Dirod Electrostatic Generators

Did the cave man have a cat? If so, he was our first electrical scientist. As he stroked his pet in a dry cave, the fur would get “charged.” It would become rumpled and ridgy; and in the dark, there would be tiny sparks to be seen. As a matter of fact, he didn't need the cat, for he surely had furs, taken from the animals he had killed. These would also become charged, if stroked. But, you may ask, did the cave man take notice of this? I think so. We know that he was a most acute observer of numereous natural phenomena. He had to be, in a dangerous world, in order to “make a living” and to survive while doing it.

--A. D. Moore, Electrostatics

A. D. Moore introduced to the world this variety of influence machine which he dubbed a "Dirod," the name deriving from the combination of "disk" and "rod." His book, Electrostatics, has become a classic of amateur science. It may be ordered from the Caveman Bookstore. The Dirod is one of the most reliable electrostatic generators. The Dirods described here will operate even under humid conditions that would render other electrostatic devices inoperable.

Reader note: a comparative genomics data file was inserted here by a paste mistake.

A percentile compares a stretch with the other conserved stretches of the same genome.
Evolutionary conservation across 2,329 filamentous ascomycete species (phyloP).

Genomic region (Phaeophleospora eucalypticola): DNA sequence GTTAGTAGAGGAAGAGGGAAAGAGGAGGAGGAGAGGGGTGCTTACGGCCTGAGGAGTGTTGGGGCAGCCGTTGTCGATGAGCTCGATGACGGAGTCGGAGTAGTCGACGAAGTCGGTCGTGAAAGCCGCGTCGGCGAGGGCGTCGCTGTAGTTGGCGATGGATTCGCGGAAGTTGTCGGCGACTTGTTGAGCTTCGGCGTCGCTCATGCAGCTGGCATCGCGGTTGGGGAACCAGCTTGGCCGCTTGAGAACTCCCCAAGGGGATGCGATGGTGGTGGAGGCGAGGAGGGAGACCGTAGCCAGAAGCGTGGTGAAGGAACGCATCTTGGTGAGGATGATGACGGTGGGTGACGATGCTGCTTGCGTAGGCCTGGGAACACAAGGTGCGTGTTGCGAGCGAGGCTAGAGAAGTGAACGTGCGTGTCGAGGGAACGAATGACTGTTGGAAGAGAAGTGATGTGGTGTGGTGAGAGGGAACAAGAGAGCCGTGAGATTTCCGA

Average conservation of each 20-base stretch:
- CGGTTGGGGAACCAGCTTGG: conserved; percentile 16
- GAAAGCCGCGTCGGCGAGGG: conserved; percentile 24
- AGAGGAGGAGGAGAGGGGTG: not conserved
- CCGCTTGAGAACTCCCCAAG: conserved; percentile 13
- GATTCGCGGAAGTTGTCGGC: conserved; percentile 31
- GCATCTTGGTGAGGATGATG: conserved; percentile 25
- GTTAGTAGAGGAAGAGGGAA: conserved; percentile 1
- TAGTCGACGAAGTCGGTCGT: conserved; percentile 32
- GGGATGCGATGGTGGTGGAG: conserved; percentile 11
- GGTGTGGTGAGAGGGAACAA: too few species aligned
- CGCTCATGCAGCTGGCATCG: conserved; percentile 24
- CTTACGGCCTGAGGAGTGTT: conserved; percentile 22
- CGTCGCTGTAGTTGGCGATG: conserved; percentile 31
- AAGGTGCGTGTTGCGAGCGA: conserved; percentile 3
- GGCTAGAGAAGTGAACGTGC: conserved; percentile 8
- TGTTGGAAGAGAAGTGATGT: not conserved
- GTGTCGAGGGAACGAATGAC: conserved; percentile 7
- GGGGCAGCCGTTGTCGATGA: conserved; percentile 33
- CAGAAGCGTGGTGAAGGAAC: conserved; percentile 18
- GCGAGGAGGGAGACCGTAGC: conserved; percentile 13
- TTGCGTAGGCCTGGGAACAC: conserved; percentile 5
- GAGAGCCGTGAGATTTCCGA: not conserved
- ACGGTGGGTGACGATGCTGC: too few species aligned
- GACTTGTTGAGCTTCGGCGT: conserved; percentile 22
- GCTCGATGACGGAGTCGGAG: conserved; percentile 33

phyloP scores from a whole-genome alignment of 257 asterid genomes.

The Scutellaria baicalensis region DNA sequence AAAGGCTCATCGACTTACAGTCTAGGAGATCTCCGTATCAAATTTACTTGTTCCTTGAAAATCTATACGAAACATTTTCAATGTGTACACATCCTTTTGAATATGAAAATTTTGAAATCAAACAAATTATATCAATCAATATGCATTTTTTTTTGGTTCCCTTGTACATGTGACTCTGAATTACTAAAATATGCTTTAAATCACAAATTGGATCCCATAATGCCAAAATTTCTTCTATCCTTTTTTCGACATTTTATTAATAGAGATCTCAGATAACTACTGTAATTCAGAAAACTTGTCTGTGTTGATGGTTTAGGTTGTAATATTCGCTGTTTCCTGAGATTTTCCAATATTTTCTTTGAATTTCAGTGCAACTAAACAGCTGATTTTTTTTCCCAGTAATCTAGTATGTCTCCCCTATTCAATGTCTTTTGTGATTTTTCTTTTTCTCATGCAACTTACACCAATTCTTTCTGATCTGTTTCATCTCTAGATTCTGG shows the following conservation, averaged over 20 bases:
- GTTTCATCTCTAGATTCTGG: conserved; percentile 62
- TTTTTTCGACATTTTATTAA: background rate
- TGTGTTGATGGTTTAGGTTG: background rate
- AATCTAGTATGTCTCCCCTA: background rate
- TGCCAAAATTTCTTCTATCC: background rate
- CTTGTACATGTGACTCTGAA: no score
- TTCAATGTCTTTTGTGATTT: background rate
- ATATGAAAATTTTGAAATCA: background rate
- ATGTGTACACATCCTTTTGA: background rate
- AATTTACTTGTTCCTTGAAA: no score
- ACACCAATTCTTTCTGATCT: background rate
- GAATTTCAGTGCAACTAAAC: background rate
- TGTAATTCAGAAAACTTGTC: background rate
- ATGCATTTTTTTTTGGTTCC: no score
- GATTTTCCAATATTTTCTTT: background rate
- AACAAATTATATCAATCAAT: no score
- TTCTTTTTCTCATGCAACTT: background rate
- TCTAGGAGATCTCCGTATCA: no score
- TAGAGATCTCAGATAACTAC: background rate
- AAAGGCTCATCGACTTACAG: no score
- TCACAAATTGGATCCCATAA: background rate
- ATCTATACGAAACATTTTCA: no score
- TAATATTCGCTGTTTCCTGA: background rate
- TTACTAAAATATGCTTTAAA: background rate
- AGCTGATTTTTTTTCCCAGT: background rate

Radial Dirod #8

Dirods come in two varieties, cylindrical and radial. Radial Dirods have the rods mounted parallel to the disk. This makes possible an extremely simple and efficient design. Model #8 is approximately 12"x12"x12", has a 11.5" disk and 36 2" rods. The collectors are constructed from 1/2" copper tubing to minimize corona losses. With a capacitor, it will produce 5" sparks between the two collectors. Instructions for building Models 6, 7, and 8 from scratch are given in the construction manual (HTML, PDF). In addition, a complete kit is available for Model 8, including all parts shown in the photograph below. You will need a tubing cutter, fingernail-polish remover, adhesive (I recommend Goop), a screwdriver, a wrench, and cellophane tape. The kit may be ordered from the Caveman Marketplace.